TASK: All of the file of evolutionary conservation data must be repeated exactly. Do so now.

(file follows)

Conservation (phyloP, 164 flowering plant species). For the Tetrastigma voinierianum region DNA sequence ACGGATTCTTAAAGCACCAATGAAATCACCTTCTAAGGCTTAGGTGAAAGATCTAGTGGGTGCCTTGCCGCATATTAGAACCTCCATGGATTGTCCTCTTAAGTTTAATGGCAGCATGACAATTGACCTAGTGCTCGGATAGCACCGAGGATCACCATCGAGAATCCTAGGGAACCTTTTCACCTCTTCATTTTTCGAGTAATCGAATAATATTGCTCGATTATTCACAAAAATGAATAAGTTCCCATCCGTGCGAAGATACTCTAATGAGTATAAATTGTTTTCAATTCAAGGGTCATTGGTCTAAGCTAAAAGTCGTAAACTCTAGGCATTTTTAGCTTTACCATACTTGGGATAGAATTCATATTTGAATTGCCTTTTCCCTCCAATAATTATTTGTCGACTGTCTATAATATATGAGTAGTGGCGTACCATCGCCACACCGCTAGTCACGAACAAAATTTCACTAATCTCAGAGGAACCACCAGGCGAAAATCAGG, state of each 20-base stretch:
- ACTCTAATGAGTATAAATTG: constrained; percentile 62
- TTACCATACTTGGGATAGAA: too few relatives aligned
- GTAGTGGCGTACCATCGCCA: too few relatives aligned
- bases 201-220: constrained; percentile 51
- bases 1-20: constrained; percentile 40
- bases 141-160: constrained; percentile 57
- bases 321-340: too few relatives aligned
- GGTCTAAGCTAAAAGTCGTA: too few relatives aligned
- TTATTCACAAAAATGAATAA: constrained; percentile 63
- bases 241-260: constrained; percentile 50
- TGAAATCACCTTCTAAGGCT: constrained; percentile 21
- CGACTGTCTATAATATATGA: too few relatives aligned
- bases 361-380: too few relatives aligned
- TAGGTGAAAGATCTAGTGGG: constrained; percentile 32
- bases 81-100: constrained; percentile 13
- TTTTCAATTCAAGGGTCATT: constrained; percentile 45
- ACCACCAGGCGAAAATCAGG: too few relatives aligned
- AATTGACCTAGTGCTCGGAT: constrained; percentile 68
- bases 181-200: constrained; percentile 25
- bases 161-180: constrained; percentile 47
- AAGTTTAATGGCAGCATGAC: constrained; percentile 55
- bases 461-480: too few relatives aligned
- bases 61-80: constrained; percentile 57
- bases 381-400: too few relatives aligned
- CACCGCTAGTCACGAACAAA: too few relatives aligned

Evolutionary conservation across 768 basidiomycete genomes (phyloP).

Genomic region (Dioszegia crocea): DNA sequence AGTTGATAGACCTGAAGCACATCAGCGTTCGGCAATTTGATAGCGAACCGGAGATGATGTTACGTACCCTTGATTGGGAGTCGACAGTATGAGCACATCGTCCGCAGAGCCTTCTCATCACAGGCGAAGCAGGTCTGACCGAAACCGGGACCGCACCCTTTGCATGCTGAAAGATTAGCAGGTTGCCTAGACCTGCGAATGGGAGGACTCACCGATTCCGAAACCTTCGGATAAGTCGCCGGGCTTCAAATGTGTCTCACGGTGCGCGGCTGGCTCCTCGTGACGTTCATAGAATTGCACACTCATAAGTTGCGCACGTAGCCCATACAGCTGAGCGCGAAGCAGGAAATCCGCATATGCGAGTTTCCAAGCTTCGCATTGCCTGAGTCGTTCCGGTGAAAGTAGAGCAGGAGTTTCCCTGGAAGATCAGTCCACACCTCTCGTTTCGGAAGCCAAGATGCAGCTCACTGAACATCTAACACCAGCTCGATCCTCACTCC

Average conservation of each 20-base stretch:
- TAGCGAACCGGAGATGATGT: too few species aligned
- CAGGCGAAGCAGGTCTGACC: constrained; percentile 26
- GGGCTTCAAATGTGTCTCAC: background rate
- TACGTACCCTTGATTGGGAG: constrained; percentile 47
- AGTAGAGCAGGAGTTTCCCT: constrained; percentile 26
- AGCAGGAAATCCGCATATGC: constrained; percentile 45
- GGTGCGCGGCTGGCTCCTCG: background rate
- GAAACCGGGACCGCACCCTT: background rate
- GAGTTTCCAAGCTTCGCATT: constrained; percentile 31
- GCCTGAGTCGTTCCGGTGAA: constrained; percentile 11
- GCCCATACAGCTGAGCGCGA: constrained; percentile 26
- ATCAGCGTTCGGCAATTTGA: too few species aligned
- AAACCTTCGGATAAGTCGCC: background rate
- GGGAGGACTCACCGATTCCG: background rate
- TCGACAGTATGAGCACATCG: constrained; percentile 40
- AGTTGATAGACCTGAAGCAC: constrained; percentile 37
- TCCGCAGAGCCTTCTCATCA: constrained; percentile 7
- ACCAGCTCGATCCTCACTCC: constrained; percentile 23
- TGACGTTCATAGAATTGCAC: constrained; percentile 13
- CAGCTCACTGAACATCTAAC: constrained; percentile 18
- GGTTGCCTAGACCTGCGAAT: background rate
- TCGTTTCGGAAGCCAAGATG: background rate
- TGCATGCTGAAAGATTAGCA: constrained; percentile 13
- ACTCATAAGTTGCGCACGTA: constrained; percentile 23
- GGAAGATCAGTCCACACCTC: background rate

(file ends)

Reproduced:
Conservation (phyloP, 164 flowering plant species). For the Tetrastigma voinierianum region DNA sequence ACGGATTCTTAAAGCACCAATGAAATCACCTTCTAAGGCTTAGGTGAAAGATCTAGTGGGTGCCTTGCCGCATATTAGAACCTCCATGGATTGTCCTCTTAAGTTTAATGGCAGCATGACAATTGACCTAGTGCTCGGATAGCACCGAGGATCACCATCGAGAATCCTAGGGAACCTTTTCACCTCTTCATTTTTCGAGTAATCGAATAATATTGCTCGATTATTCACAAAAATGAATAAGTTCCCATCCGTGCGAAGATACTCTAATGAGTATAAATTGTTTTCAATTCAAGGGTCATTGGTCTAAGCTAAAAGTCGTAAACTCTAGGCATTTTTAGCTTTACCATACTTGGGATAGAATTCATATTTGAATTGCCTTTTCCCTCCAATAATTATTTGTCGACTGTCTATAATATATGAGTAGTGGCGTACCATCGCCACACCGCTAGTCACGAACAAAATTTCACTAATCTCAGAGGAACCACCAGGCGAAAATCAGG, state of each 20-base stretch:
- ACTCTAATGAGTATAAATTG: constrained; percentile 62
- TTACCATACTTGGGATAGAA: too few relatives aligned
- GTAGTGGCGTACCATCGCCA: too few relatives aligned
- bases 201-220: constrained; percentile 51
- bases 1-20: constrained; percentile 40
- bases 141-160: constrained; percentile 57
- bases 321-340: too few relatives aligned
- GGTCTAAGCTAAAAGTCGTA: too few relatives aligned
- TTATTCACAAAAATGAATAA: constrained; percentile 63
- bases 241-260: constrained; percentile 50
- TGAAATCACCTTCTAAGGCT: constrained; percentile 21
- CGACTGTCTATAATATATGA: too few relatives aligned
- bases 361-380: too few relatives aligned
- TAGGTGAAAGATCTAGTGGG: constrained; percentile 32
- bases 81-100: constrained; percentile 13
- TTTTCAATTCAAGGGTCATT: constrained; percentile 45
- ACCACCAGGCGAAAATCAGG: too few relatives aligned
- AATTGACCTAGTGCTCGGAT: constrained; percentile 68
- bases 181-200: constrained; percentile 25
- bases 161-180: constrained; percentile 47
- AAGTTTAATGGCAGCATGAC: constrained; percentile 55
- bases 461-480: too few relatives aligned
- bases 61-80: constrained; percentile 57
- bases 381-400: too few relatives aligned
- CACCGCTAGTCACGAACAAA: too few relatives aligned

Evolutionary conservation across 768 basidiomycete genomes (phyloP).

Genomic region (Dioszegia crocea): DNA sequence AGTTGATAGACCTGAAGCACATCAGCGTTCGGCAATTTGATAGCGAACCGGAGATGATGTTACGTACCCTTGATTGGGAGTCGACAGTATGAGCACATCGTCCGCAGAGCCTTCTCATCACAGGCGAAGCAGGTCTGACCGAAACCGGGACCGCACCCTTTGCATGCTGAAAGATTAGCAGGTTGCCTAGACCTGCGAATGGGAGGACTCACCGATTCCGAAACCTTCGGATAAGTCGCCGGGCTTCAAATGTGTCTCACGGTGCGCGGCTGGCTCCTCGTGACGTTCATAGAATTGCACACTCATAAGTTGCGCACGTAGCCCATACAGCTGAGCGCGAAGCAGGAAATCCGCATATGCGAGTTTCCAAGCTTCGCATTGCCTGAGTCGTTCCGGTGAAAGTAGAGCAGGAGTTTCCCTGGAAGATCAGTCCACACCTCTCGTTTCGGAAGCCAAGATGCAGCTCACTGAACATCTAACACCAGCTCGATCCTCACTCC

Average conservation of each 20-base stretch:
- TAGCGAACCGGAGATGATGT: too few species aligned
- CAGGCGAAGCAGGTCTGACC: constrained; percentile 26
- GGGCTTCAAATGTGTCTCAC: background rate
- TACGTACCCTTGATTGGGAG: constrained; percentile 47
- AGTAGAGCAGGAGTTTCCCT: constrained; percentile 26
- AGCAGGAAATCCGCATATGC: constrained; percentile 45
- GGTGCGCGGCTGGCTCCTCG: background rate
- GAAACCGGGACCGCACCCTT: background rate
- GAGTTTCCAAGCTTCGCATT: constrained; percentile 31
- GCCTGAGTCGTTCCGGTGAA: constrained; percentile 11
- GCCCATACAGCTGAGCGCGA: constrained; percentile 26
- ATCAGCGTTCGGCAATTTGA: too few species aligned
- AAACCTTCGGATAAGTCGCC: background rate
- GGGAGGACTCACCGATTCCG: background rate
- TCGACAGTATGAGCACATCG: constrained; percentile 40
- AGTTGATAGACCTGAAGCAC: constrained; percentile 37
- TCCGCAGAGCCTTCTCATCA: constrained; percentile 7
- ACCAGCTCGATCCTCACTCC: constrained; percentile 23
- TGACGTTCATAGAATTGCAC: constrained; percentile 13
- CAGCTCACTGAACATCTAAC: constrained; percentile 18
- GGTTGCCTAGACCTGCGAAT: background rate
- TCGTTTCGGAAGCCAAGATG: background rate
- TGCATGCTGAAAGATTAGCA: constrained; percentile 13
- ACTCATAAGTTGCGCACGTA: constrained; percentile 23
- GGAAGATCAGTCCACACCTC: background rate